Asthma in Australia 2005 
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The Australian Health Ministers declared asthma as the sixth National Health Priority Area in 1999. A positive outcome of that initiative was the establishment of the Australian System for Monitoring Asthma. The system has enabled placement in the public domain of a range of reliable, up-to-date and useful information about asthma, including this report.

The first baseline Asthma in Australia report, released by the Australian Institute of Health and Welfare in 2003, was the most authoritative national report of its kind. It not only presented the most recent statistics available; it also pointed to the strengths and weaknesses of our existing asthma programs, while highlighting potentially fruitful areas of intervention.

The challenge in 2005 was not only to update the vast amount of information contained in the preceding report, but also to make new information and statistics available with a considered perspective of the underlying trends in Australia.

In that vein, the headline numbers in this second report not only indicate a degree of stability in the prevalence of asthma in Australia, but also a continuing decline in mortality. This is undoubtedly good news, but areas of continuing concern remain. In particular, there is evidence that inhaled corticosteroids, which have the potential to do much good for people with asthma, are not well targeted. In particular, many people with asthma who would benefit from using inhaled corticosteroids are not using them and some people are using them at higher doses than is necessary. For more information you will of course have to read the report.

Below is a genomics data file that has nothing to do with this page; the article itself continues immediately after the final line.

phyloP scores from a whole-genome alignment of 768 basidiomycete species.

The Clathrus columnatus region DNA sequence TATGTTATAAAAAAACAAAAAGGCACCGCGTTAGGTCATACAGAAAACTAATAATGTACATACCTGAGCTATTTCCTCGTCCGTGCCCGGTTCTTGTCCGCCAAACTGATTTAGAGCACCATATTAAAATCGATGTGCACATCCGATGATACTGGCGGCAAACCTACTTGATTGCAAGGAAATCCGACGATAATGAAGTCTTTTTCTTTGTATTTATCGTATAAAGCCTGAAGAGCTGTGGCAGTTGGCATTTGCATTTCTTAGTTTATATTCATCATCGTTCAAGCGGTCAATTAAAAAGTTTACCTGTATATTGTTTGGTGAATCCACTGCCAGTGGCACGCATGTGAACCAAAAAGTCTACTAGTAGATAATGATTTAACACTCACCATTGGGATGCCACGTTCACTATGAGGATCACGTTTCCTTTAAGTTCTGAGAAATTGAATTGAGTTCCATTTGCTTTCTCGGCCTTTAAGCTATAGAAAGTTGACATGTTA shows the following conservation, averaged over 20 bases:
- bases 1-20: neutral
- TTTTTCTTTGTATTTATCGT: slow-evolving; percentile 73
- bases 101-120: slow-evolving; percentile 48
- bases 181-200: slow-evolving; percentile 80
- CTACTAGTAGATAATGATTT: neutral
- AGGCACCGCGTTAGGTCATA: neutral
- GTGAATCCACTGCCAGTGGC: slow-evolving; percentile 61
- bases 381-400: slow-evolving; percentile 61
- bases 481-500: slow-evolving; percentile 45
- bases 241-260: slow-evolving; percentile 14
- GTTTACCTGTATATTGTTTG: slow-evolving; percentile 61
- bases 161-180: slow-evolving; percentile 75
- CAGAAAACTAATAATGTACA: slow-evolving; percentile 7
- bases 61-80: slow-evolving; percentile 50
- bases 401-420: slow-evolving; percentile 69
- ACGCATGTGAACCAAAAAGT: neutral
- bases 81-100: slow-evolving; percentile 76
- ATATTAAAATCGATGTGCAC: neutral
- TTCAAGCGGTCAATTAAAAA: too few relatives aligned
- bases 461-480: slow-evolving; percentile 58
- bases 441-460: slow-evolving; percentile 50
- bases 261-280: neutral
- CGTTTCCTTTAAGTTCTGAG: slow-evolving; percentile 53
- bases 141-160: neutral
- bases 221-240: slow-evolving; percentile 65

Asthma in Australia 2005 was prepared by the Australian Centre for Asthma Monitoring, a collaborating unit of the Australian Institute of Health and Welfare based at the Woolcock Institute of Medical Research in Sydney. The authors have accessed a wide range of administrative and research data collections held by federal and state and territory agencies, as well as other published data. In the process, several difficult asthma-related data issues, some highly controversial, have been addressed.

The preparation of the report was overseen by a management committee headed by Professor Peter Gibson of the University of Newcastle. The input of committee members in the preparation of the report is gratefully acknowledged.

We also acknowledge the support of the Australian Government Department of Health and Ageing for funding the Australian System for Monitoring Asthma, which includes the preparation and production of this report.

Professor Norbert Berend AM
Woolcock Institute of Medical Research

Dr Richard Madden
Australian Institute of Health and Welfare

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